Blood tests occasionally reveal abnormalities including elevated liver enzymes and positive antiganglioside antibodies, '6 although the significance of these remains unclear. Examination of the cerebrospinal fluid is usually normal, although mildly elevated protein, slight pleocytosis and oligoclonal bands have been reported.10,13,16 A chest radiograph is useful to exclude a Pancoast tumour of the lung and may detect an elevated hemidiaphragm caused by involvement of the phrenic nerve. An MRI of the cervical spine may reveal cervical disc disease or cervical root lesions, and of the shoulder may identify other causes of pain at this site such as rotator cuff tears, lahral tears, impingement syndromes or other local lesions. Abnormalities in the musculature of the shoulder girdle related to denervation may be detected. The mechanism and time course of changes in the signal intensity of the muscles on MRI are not fully understood. In the acute phase of denervation, the intensity may be normal.42 The earliest detectable change in denervated muscles is a diffuse increase of the T^sub 2^-weighted signal as a result of oedema, without a T^sub 1^-weighted change.42- 44 In the subacute and chronic stages of denervation, the T^sub 2^- weighted changes persist and muscle atrophy may develop.42,43,45 Atrophy is suggested by a reduced muscle mass and an increase in the intramuscular linear T^sub 1^weighted signal because of fatty infiltration, which may return to normal several months after the chronic stage. An increased T^sub 2^-weighted signal in the supraspinatus, infraspinatus and deltoid muscles at initial presentation and T^sub 1^-weighted changes of atrophy without fatty infiltration during follow-up, were reported in three cases.46 A retrospective study of 27 patients with neuralgic amyotrophy showed T^sub 1^- and T^sub 2^-weighted signal changes in the muscles compatible with predominant involvement of the suprascapular (supraspinatus and infraspinatus) and axillary (deltoid and teres minor) nerves. These changes matched or nearly matched electromyographic changes where these were available." Similarly, in another retrospective study of 26 cases, T^sub 1^- and T^sub 2^- weighted signal changes were most commonly seen in the supraspinatus, infraspinatus, deltoid and teres minor muscles.47 Conventional MRI of the brachial plexus is not sensitive enough to identify pathological changes in neuralgic amyotrophy. Of 50 patients studied in one series, focal T^sub 2^ hyperintensities in two patients and focal thickening of the plexus in one patient were detected.16 Magnetic resonance neurography provides better image resolution. Using this technique in an acute case of neuralgic amyotrophy, the affected brachial plexus was found to be thickened and hyperintense, while in a chronic case there was also hyperintensity.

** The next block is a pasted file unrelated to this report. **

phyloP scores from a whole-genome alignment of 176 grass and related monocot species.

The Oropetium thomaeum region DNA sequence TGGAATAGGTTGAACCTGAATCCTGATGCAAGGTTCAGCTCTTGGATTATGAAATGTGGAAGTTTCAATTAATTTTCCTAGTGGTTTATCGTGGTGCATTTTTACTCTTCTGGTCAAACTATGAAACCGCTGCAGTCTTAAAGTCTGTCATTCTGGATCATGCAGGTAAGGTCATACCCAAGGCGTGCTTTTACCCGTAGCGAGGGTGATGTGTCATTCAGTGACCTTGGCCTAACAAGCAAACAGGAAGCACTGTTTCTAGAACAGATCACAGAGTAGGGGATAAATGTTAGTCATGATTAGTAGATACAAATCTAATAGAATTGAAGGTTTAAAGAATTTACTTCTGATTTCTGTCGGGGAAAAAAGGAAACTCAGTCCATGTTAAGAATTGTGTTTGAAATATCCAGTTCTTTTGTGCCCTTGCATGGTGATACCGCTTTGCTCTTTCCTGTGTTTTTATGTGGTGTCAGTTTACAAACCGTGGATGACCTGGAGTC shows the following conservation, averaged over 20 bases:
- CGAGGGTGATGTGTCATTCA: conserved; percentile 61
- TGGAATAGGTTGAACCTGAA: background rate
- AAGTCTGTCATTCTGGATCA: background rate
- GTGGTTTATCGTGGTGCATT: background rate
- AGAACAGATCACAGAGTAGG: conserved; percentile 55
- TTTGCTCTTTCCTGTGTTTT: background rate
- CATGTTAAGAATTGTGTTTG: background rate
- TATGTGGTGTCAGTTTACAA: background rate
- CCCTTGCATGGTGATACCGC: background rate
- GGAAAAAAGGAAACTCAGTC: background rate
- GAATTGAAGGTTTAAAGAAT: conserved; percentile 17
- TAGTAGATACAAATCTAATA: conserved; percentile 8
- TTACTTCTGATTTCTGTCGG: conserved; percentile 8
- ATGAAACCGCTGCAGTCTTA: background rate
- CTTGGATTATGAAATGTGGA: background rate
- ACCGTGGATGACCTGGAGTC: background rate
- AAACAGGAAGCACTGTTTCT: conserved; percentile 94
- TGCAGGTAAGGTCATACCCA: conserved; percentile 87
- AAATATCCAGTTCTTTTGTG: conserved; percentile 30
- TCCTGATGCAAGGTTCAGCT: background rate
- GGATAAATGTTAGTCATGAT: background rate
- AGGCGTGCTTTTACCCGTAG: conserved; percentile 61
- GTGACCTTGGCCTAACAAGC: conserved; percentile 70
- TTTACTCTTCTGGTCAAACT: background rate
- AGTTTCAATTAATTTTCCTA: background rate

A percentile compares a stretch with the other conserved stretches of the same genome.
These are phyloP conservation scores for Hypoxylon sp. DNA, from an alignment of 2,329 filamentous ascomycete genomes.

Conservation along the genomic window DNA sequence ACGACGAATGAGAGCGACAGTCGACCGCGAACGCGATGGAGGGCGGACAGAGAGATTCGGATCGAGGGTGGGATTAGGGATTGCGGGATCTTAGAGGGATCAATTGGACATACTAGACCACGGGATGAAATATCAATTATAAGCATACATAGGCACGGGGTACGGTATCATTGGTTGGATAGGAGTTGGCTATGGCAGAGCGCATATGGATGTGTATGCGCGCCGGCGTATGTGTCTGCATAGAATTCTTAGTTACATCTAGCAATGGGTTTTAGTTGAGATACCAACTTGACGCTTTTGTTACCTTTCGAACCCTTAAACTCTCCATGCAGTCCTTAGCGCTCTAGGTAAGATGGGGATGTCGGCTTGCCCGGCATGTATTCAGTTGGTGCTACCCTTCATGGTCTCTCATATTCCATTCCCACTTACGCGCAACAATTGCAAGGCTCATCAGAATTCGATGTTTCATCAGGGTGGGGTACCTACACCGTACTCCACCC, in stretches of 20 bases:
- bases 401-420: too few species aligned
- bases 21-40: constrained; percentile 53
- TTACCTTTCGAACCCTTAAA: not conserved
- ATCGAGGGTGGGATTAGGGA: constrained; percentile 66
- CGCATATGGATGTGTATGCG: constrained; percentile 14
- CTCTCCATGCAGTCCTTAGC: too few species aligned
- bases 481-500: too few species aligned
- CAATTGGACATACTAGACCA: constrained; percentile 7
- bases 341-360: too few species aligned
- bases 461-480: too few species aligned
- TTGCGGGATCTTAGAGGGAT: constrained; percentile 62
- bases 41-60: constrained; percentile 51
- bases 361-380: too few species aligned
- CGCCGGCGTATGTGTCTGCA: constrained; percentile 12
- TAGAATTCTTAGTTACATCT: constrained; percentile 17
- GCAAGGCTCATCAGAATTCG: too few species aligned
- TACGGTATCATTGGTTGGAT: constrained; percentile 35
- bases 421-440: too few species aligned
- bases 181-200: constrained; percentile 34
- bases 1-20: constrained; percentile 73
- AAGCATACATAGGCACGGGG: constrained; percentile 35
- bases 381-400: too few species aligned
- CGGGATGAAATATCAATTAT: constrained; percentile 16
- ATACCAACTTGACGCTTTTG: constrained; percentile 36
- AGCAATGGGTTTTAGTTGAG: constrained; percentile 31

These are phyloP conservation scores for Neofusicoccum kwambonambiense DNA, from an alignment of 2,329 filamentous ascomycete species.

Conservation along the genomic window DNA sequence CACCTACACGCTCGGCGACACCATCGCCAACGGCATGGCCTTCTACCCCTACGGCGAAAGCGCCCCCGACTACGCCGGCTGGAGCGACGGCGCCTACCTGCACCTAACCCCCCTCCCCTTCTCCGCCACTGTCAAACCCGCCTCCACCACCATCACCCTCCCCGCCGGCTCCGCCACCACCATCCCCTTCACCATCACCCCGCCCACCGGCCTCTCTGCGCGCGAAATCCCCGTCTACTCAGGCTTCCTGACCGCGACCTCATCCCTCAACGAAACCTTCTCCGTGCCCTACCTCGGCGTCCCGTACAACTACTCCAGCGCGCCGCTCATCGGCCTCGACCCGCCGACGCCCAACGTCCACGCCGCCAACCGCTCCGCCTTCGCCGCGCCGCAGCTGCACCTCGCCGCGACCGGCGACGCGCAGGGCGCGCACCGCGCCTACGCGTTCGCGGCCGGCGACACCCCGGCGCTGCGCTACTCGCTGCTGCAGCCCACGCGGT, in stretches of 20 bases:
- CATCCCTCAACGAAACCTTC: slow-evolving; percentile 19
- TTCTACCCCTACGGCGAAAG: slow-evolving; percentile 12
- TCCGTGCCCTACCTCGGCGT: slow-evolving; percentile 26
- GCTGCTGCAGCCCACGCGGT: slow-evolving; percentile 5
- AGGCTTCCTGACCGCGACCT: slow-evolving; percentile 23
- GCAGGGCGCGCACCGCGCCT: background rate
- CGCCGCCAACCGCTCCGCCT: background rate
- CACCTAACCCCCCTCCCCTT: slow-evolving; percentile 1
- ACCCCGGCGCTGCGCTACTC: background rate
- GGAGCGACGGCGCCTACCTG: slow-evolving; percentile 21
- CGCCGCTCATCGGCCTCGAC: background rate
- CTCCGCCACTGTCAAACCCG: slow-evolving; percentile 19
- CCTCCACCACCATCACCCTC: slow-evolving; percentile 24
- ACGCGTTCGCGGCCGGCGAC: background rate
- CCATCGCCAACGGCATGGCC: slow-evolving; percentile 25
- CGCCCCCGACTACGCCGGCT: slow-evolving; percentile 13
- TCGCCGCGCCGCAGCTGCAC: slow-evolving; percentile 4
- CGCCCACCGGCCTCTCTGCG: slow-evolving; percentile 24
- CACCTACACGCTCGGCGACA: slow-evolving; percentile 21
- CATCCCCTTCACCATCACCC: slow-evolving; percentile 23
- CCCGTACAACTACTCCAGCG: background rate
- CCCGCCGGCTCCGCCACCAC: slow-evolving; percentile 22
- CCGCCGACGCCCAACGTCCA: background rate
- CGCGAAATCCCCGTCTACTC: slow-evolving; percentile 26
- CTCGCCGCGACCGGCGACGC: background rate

Electrophysiological evaluation is useful for the diagnosis of neuralgic amyotrophy and to distinguish it from cervical root lesions. It is helpful in localising the symptoms to the brachial plexus. Nerve conduction studies and needle electromyography are best performed at least three weeks after the onset of symptoms.26 Nerve conduction velocities are usually normal, although proximal conduction block has been recorded,50,51 although the primary pathology is thought to be axonal degeneration.10,52 In three of five cases with proximal conduction block, there was complete resolution of the block when the studies were repeated three to nine months later, suggesting that in some cases demyelination may predominate in the early stages.50,51 Delayed distal latencies and a decreased amplitude of compound muscle action potentials may also be seen.14,15,38,53 Electromyography reveals acute denervation, indicating axonal degeneration, with positive sharp waves and fibrillation potentials three to four weeks after the onset of symptoms.14,25,27 Electromyography performed three to four months after the initial symptoms may show chronic denervation and early reinnervation with polyphasic motor unit potentials.54

Treatment

Corticosteroids may reduce the time to the start of improvement of weakness, although treated patients appeared to suffer more attacks than untreated ones. Corticosteroids may reduce pain in the early stages.10,16 Analgesics may also be helpful, with a combination of a non-steroidal anti-inflammatory and an opiate appearing to be best.16 Physiotherapy and rehabilitative exercises are recommended as the pain subsides and the weakness improves,26 although these measures have not been shown to hasten recovery.